Thursday, December 22, 2011

The case of the 'harebrained' young hottie attorney!

Judge calls effort to get new trial for Blagojevich 'harebrained'

By Abdon M. Pallasch
Political Reporter
Monday, December 19, 2011Former Illinois Governor Rod Blagojevich heads to federal court for his sentencing hearing in Chicago, Tuesday, December 6, 2011. Blagojevich was convicted earlier this year on 18 corruption counts, including trying to auction off President Barack Obama's old U.S. Senate seat. (AP Photo/Paul Beaty)

U.S. District Judge James Zagel took a mere three minutes Monday morning to dismiss a motion by former Governor Rod Blagojevich’s attorneys as “harebrained.”

Blagojevich’s attorneys sought a new trial based on a report that the jury forewoman had displayed a juror questionnaire in a talk she gave to students about the trial. Those questionnaires are not supposed to be taken from court, Blagojevich’s attorney said.

But jury forewoman Connie Wilson said Monday it was a blank questionnaire she cleared with court officials before she gave her talk.

“Before I was preparing to go out to the school, I called the clerk at the Federal Jury Office and asked what materials they had available if teaching a class on civic duty,” Wilson said.

Even before Wilson’s revelation Monday afternoon, Zagel scolded Blagojevich attorney Lauren Kaeseberg for filing the motion at all.

“The motion was prepared without any adequate thought,” Zagel said. “You should seek outside counsel . . . and send a letter of apology to the juror.”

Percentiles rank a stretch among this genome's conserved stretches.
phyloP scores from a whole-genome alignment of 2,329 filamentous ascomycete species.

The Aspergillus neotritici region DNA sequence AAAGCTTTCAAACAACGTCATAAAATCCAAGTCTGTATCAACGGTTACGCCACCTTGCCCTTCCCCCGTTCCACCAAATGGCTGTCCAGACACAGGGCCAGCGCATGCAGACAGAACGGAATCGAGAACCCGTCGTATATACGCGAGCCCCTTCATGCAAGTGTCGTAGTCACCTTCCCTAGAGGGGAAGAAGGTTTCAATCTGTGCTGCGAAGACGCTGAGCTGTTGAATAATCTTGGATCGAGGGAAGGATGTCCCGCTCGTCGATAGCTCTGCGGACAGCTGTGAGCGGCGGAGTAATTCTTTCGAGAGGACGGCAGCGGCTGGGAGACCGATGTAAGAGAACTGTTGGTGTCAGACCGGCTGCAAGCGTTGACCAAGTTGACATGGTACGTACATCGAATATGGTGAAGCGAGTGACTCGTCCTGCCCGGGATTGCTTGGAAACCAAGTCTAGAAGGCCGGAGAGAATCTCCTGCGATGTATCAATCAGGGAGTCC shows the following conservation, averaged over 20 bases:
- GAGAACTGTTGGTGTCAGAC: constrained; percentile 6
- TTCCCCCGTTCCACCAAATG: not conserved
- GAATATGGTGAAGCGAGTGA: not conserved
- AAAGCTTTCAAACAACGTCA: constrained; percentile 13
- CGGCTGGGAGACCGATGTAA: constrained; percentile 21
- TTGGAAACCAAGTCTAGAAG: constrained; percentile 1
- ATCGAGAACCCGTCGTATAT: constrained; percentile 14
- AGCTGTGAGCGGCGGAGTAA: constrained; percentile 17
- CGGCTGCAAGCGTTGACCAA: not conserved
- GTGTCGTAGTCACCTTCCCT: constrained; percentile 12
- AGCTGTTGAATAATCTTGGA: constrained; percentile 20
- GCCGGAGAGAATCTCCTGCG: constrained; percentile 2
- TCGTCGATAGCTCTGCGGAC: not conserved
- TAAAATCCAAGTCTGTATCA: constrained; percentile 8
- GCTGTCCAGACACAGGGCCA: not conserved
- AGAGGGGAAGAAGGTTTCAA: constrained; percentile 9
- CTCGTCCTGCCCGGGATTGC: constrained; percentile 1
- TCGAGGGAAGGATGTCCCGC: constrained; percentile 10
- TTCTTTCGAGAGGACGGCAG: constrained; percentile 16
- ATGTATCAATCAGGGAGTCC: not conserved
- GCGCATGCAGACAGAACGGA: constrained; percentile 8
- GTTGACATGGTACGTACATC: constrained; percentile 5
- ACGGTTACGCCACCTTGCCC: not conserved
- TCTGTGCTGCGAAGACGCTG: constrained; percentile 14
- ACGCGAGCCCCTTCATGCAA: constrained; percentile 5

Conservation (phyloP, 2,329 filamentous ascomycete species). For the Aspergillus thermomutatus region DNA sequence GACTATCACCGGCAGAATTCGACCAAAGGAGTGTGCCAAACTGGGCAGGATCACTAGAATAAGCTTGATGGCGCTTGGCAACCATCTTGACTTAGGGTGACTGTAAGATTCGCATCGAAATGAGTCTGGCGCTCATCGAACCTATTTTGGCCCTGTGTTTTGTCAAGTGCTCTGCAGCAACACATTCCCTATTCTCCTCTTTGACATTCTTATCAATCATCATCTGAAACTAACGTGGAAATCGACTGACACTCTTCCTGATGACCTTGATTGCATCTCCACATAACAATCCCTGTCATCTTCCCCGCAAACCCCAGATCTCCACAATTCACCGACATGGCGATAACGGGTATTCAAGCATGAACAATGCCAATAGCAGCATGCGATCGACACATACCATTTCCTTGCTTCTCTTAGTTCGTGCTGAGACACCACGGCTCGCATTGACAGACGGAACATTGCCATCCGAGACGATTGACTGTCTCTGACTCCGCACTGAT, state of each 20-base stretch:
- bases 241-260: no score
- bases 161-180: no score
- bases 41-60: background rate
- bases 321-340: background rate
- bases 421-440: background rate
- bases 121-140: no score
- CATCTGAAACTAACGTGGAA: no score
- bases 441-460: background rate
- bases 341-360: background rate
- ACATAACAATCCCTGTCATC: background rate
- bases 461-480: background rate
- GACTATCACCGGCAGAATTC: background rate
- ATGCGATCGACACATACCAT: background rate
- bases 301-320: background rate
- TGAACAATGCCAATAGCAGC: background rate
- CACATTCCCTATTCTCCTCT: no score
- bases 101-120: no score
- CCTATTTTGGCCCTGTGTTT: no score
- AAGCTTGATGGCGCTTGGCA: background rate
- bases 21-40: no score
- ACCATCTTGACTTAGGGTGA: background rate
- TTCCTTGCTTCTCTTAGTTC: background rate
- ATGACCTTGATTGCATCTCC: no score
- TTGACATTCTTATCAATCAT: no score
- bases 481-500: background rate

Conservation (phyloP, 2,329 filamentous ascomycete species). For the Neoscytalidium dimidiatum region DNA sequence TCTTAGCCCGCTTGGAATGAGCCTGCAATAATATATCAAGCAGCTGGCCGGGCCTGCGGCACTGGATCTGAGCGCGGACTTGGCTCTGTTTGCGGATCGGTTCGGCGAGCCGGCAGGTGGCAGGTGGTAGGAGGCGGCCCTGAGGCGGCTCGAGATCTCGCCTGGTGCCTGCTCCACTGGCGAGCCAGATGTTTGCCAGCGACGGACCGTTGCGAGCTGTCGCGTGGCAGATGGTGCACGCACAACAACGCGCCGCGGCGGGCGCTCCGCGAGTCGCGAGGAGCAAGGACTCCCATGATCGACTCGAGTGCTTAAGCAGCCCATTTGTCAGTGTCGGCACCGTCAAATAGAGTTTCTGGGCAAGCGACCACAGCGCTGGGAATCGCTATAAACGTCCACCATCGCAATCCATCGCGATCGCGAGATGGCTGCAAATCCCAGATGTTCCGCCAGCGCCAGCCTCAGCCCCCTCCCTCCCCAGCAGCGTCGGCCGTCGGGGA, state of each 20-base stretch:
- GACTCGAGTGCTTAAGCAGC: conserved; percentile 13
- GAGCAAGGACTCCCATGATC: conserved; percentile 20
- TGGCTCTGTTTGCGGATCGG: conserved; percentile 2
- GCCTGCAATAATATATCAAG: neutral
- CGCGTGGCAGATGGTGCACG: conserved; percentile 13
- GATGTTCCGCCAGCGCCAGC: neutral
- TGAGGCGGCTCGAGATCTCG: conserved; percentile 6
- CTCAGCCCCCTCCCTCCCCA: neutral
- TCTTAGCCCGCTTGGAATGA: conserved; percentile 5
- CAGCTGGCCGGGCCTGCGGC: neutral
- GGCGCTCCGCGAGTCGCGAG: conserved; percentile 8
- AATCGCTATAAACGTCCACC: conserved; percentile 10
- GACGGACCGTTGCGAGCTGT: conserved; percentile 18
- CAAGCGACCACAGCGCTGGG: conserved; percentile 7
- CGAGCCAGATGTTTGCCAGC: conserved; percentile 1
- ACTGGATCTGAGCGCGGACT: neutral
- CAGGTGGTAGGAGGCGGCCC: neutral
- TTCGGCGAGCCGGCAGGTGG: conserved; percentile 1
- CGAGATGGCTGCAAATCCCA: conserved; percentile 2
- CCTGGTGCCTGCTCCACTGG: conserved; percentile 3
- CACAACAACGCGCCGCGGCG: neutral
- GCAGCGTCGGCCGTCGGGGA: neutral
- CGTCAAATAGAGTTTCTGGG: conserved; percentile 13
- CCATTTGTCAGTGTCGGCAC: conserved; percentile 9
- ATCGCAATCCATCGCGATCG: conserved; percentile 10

Zagel said he could hold Kaeseberg in contempt of court but was cutting her slack because she is only four years out of law school.

“By the absence of precedent, I assume you couldn’t find precedent,” Zagel said, calling the filing “beyond my imagination.”

Two weeks ago, Zagel sentenced Blagojevich to 14 years in prison on charges of trying to use his office to enrich himself.

Kaeseberg and Blagojevich’s other lawyers defended themselves after the hearing. “I stand by the motion — the motion was absolutely filed in good faith,” Kaeseberg said. “Frankly, I’m disappointed because I know we filed this motion in good faith. . . . I’m actually proud of the motion.”

Kaeseberg has been practicing criminal law since she was sworn in as a lawyer in 2008, she said. As a defense lawyer, she would be negligent if she found out a juror may have committed a rule violation and she did not investigate.


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